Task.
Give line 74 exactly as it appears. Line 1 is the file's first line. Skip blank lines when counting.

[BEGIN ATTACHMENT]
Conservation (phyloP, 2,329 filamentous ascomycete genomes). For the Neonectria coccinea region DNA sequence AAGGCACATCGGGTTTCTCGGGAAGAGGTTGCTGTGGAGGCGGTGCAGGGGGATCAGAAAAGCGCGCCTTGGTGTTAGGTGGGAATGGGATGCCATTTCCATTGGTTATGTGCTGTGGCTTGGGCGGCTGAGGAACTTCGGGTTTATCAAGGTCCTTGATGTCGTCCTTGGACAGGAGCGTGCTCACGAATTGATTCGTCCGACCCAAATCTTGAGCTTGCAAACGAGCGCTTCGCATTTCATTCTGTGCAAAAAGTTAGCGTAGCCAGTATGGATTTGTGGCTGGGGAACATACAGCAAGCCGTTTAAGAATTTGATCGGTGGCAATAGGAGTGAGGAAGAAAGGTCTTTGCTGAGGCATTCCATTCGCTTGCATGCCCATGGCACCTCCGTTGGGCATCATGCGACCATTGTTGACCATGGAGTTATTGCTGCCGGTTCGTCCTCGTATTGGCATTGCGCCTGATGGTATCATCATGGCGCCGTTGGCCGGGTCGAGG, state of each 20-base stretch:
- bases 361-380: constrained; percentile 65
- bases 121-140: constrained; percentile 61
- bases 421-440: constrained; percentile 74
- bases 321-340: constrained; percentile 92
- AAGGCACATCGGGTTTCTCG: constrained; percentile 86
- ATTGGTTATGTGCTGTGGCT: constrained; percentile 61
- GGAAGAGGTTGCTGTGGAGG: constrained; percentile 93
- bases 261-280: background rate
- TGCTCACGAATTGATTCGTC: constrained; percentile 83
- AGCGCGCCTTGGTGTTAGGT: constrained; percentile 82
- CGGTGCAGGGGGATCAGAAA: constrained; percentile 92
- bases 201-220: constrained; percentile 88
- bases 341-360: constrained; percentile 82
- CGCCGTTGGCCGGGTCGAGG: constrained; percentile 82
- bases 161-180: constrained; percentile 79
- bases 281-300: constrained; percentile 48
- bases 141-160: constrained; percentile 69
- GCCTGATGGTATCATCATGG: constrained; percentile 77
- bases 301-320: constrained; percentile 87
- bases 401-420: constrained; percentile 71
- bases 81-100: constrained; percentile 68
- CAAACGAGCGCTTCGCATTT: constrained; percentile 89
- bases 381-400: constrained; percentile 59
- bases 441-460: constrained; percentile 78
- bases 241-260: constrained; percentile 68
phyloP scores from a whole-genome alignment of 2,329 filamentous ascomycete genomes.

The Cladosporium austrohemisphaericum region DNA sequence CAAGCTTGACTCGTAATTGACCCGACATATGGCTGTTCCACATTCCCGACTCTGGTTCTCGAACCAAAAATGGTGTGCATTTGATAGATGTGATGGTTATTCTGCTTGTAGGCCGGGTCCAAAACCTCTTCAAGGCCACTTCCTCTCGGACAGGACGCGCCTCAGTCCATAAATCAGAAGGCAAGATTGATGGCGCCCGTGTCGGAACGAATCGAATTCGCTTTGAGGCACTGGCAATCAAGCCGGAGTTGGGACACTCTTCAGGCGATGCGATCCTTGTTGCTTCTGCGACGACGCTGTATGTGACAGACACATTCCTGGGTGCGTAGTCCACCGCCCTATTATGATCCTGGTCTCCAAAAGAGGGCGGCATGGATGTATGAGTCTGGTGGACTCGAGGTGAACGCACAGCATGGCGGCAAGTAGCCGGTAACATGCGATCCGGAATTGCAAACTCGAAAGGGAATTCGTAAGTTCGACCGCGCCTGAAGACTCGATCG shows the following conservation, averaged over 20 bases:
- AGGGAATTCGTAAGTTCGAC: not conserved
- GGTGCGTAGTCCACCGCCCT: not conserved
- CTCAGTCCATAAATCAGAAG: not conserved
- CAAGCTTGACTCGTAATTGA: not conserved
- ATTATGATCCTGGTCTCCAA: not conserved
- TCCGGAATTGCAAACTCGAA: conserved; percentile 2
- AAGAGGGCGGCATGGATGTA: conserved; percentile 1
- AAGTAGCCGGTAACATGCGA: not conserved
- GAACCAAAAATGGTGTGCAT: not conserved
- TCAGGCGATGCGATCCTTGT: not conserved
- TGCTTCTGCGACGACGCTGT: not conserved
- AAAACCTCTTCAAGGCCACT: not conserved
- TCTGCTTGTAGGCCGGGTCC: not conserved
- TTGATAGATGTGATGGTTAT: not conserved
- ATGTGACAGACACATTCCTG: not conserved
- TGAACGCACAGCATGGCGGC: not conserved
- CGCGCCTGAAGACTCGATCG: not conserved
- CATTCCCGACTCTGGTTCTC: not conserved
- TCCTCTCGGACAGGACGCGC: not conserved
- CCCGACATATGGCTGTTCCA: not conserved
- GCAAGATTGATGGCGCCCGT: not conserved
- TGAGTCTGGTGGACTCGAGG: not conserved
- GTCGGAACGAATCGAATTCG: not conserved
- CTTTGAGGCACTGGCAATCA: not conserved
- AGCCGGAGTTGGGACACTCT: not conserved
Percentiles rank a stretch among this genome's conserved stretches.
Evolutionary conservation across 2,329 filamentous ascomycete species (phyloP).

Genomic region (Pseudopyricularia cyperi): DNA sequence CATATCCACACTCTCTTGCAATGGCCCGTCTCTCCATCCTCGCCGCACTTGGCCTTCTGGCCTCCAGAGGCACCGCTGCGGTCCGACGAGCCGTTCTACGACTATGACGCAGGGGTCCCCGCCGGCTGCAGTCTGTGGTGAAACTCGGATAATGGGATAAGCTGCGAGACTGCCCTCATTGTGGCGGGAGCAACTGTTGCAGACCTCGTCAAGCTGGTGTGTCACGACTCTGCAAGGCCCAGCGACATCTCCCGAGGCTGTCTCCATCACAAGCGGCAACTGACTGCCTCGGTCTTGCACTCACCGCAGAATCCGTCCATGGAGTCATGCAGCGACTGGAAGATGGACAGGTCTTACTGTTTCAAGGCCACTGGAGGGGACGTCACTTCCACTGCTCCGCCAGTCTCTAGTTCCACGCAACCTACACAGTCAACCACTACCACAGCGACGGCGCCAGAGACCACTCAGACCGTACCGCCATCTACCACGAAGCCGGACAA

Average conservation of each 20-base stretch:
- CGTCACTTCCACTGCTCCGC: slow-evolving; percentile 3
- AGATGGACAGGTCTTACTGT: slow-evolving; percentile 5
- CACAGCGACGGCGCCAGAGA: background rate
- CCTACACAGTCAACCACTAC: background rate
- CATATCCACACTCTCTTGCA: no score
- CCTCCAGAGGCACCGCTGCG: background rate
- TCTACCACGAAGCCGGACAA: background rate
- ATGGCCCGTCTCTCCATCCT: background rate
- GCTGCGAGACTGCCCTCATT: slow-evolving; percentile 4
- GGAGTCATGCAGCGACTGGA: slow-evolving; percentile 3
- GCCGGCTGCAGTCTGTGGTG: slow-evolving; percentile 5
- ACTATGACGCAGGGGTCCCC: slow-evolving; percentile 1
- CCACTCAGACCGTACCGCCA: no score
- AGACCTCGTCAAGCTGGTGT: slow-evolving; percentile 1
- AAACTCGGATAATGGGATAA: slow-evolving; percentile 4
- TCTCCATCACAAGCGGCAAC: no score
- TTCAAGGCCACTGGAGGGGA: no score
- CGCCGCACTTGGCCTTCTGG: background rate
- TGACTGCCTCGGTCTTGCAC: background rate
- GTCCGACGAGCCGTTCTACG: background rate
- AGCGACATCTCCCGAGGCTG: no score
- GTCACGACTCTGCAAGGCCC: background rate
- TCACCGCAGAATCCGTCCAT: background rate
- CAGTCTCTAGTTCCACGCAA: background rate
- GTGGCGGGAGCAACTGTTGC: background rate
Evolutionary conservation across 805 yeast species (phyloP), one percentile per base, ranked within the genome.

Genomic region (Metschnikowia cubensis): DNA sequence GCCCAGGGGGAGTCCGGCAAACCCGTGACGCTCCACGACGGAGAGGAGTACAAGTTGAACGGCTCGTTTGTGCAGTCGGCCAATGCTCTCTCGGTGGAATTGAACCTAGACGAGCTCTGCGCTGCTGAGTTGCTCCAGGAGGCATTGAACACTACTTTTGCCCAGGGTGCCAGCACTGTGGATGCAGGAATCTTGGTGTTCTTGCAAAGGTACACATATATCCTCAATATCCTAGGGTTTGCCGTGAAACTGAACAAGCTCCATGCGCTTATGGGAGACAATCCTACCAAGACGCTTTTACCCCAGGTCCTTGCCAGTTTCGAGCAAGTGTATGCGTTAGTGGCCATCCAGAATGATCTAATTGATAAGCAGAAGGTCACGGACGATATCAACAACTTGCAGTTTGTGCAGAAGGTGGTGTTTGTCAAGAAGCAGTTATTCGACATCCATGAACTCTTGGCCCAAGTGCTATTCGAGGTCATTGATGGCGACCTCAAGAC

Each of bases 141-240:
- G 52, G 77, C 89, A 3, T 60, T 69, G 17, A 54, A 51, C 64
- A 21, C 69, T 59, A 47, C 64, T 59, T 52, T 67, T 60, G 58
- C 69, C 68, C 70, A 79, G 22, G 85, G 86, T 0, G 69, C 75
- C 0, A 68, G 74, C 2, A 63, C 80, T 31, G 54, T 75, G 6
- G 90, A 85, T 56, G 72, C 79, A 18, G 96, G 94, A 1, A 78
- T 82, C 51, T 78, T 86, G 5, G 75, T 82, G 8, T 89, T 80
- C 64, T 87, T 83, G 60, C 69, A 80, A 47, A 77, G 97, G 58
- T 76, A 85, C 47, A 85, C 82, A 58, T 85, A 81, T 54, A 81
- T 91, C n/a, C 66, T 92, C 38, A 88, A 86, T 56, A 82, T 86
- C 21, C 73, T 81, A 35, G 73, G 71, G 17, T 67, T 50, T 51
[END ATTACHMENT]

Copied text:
- TTCAAGGCCACTGGAGGGGA: no score